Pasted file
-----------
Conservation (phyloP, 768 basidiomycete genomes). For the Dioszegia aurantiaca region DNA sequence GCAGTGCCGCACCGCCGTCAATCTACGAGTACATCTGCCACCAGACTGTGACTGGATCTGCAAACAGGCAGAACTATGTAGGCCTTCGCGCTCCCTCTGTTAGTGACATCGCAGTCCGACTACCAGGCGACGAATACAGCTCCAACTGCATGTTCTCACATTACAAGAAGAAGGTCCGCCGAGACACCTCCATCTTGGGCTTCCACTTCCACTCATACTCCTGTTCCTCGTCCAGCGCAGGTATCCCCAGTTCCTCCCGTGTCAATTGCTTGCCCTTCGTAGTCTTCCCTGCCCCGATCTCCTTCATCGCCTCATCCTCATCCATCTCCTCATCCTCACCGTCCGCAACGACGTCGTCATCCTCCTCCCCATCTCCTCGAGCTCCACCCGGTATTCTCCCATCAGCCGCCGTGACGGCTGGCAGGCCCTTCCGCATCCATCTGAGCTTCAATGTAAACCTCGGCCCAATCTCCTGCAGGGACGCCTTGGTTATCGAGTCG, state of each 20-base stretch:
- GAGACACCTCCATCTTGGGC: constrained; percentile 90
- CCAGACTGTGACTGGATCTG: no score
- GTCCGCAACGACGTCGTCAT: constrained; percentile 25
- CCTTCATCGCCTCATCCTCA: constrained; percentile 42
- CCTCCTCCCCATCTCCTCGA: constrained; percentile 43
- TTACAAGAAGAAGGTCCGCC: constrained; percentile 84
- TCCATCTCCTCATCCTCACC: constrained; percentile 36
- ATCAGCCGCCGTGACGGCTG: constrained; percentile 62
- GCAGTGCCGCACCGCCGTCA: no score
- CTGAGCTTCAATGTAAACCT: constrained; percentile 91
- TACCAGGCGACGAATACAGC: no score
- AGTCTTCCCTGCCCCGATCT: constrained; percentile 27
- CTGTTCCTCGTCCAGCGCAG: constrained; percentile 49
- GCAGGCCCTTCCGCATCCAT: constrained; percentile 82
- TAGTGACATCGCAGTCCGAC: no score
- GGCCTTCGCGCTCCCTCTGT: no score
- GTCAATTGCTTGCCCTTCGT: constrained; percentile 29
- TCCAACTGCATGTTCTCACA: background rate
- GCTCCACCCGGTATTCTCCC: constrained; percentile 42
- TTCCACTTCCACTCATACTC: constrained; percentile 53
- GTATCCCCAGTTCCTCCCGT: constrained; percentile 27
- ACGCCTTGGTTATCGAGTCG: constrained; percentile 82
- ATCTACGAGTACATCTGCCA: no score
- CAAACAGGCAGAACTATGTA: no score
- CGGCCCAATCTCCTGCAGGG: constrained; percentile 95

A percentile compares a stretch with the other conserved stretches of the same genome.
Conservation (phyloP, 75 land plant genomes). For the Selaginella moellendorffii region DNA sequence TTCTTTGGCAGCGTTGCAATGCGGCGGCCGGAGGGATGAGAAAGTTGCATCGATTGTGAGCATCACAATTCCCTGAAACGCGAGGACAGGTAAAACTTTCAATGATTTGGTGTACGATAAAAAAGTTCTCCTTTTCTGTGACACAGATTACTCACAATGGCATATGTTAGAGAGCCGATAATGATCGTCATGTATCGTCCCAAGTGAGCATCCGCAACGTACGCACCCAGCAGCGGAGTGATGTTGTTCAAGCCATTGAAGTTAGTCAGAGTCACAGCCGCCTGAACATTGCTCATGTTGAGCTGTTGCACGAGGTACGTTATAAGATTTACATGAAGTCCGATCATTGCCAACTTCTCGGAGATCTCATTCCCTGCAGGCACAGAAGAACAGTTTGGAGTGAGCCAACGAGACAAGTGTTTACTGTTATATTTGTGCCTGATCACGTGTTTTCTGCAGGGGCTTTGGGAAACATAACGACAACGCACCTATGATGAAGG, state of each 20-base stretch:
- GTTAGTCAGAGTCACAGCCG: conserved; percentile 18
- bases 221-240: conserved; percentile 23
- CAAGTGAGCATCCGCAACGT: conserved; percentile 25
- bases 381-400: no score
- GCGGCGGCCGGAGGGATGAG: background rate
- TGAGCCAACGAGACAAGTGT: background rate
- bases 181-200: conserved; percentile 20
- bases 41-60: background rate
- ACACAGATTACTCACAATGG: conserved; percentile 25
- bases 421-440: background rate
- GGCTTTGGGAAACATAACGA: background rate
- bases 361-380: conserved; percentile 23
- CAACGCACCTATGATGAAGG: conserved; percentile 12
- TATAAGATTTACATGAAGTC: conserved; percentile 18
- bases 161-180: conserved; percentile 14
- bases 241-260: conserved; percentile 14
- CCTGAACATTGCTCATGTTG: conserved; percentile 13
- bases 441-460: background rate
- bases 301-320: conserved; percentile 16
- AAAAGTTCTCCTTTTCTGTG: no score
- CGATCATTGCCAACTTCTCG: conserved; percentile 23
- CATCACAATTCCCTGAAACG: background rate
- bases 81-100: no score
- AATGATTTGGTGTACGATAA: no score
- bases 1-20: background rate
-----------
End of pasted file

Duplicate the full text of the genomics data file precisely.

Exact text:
Conservation (phyloP, 768 basidiomycete genomes). For the Dioszegia aurantiaca region DNA sequence GCAGTGCCGCACCGCCGTCAATCTACGAGTACATCTGCCACCAGACTGTGACTGGATCTGCAAACAGGCAGAACTATGTAGGCCTTCGCGCTCCCTCTGTTAGTGACATCGCAGTCCGACTACCAGGCGACGAATACAGCTCCAACTGCATGTTCTCACATTACAAGAAGAAGGTCCGCCGAGACACCTCCATCTTGGGCTTCCACTTCCACTCATACTCCTGTTCCTCGTCCAGCGCAGGTATCCCCAGTTCCTCCCGTGTCAATTGCTTGCCCTTCGTAGTCTTCCCTGCCCCGATCTCCTTCATCGCCTCATCCTCATCCATCTCCTCATCCTCACCGTCCGCAACGACGTCGTCATCCTCCTCCCCATCTCCTCGAGCTCCACCCGGTATTCTCCCATCAGCCGCCGTGACGGCTGGCAGGCCCTTCCGCATCCATCTGAGCTTCAATGTAAACCTCGGCCCAATCTCCTGCAGGGACGCCTTGGTTATCGAGTCG, state of each 20-base stretch:
- GAGACACCTCCATCTTGGGC: constrained; percentile 90
- CCAGACTGTGACTGGATCTG: no score
- GTCCGCAACGACGTCGTCAT: constrained; percentile 25
- CCTTCATCGCCTCATCCTCA: constrained; percentile 42
- CCTCCTCCCCATCTCCTCGA: constrained; percentile 43
- TTACAAGAAGAAGGTCCGCC: constrained; percentile 84
- TCCATCTCCTCATCCTCACC: constrained; percentile 36
- ATCAGCCGCCGTGACGGCTG: constrained; percentile 62
- GCAGTGCCGCACCGCCGTCA: no score
- CTGAGCTTCAATGTAAACCT: constrained; percentile 91
- TACCAGGCGACGAATACAGC: no score
- AGTCTTCCCTGCCCCGATCT: constrained; percentile 27
- CTGTTCCTCGTCCAGCGCAG: constrained; percentile 49
- GCAGGCCCTTCCGCATCCAT: constrained; percentile 82
- TAGTGACATCGCAGTCCGAC: no score
- GGCCTTCGCGCTCCCTCTGT: no score
- GTCAATTGCTTGCCCTTCGT: constrained; percentile 29
- TCCAACTGCATGTTCTCACA: background rate
- GCTCCACCCGGTATTCTCCC: constrained; percentile 42
- TTCCACTTCCACTCATACTC: constrained; percentile 53
- GTATCCCCAGTTCCTCCCGT: constrained; percentile 27
- ACGCCTTGGTTATCGAGTCG: constrained; percentile 82
- ATCTACGAGTACATCTGCCA: no score
- CAAACAGGCAGAACTATGTA: no score
- CGGCCCAATCTCCTGCAGGG: constrained; percentile 95

A percentile compares a stretch with the other conserved stretches of the same genome.
Conservation (phyloP, 75 land plant genomes). For the Selaginella moellendorffii region DNA sequence TTCTTTGGCAGCGTTGCAATGCGGCGGCCGGAGGGATGAGAAAGTTGCATCGATTGTGAGCATCACAATTCCCTGAAACGCGAGGACAGGTAAAACTTTCAATGATTTGGTGTACGATAAAAAAGTTCTCCTTTTCTGTGACACAGATTACTCACAATGGCATATGTTAGAGAGCCGATAATGATCGTCATGTATCGTCCCAAGTGAGCATCCGCAACGTACGCACCCAGCAGCGGAGTGATGTTGTTCAAGCCATTGAAGTTAGTCAGAGTCACAGCCGCCTGAACATTGCTCATGTTGAGCTGTTGCACGAGGTACGTTATAAGATTTACATGAAGTCCGATCATTGCCAACTTCTCGGAGATCTCATTCCCTGCAGGCACAGAAGAACAGTTTGGAGTGAGCCAACGAGACAAGTGTTTACTGTTATATTTGTGCCTGATCACGTGTTTTCTGCAGGGGCTTTGGGAAACATAACGACAACGCACCTATGATGAAGG, state of each 20-base stretch:
- GTTAGTCAGAGTCACAGCCG: conserved; percentile 18
- bases 221-240: conserved; percentile 23
- CAAGTGAGCATCCGCAACGT: conserved; percentile 25
- bases 381-400: no score
- GCGGCGGCCGGAGGGATGAG: background rate
- TGAGCCAACGAGACAAGTGT: background rate
- bases 181-200: conserved; percentile 20
- bases 41-60: background rate
- ACACAGATTACTCACAATGG: conserved; percentile 25
- bases 421-440: background rate
- GGCTTTGGGAAACATAACGA: background rate
- bases 361-380: conserved; percentile 23
- CAACGCACCTATGATGAAGG: conserved; percentile 12
- TATAAGATTTACATGAAGTC: conserved; percentile 18
- bases 161-180: conserved; percentile 14
- bases 241-260: conserved; percentile 14
- CCTGAACATTGCTCATGTTG: conserved; percentile 13
- bases 441-460: background rate
- bases 301-320: conserved; percentile 16
- AAAAGTTCTCCTTTTCTGTG: no score
- CGATCATTGCCAACTTCTCG: conserved; percentile 23
- CATCACAATTCCCTGAAACG: background rate
- bases 81-100: no score
- AATGATTTGGTGTACGATAA: no score
- bases 1-20: background rate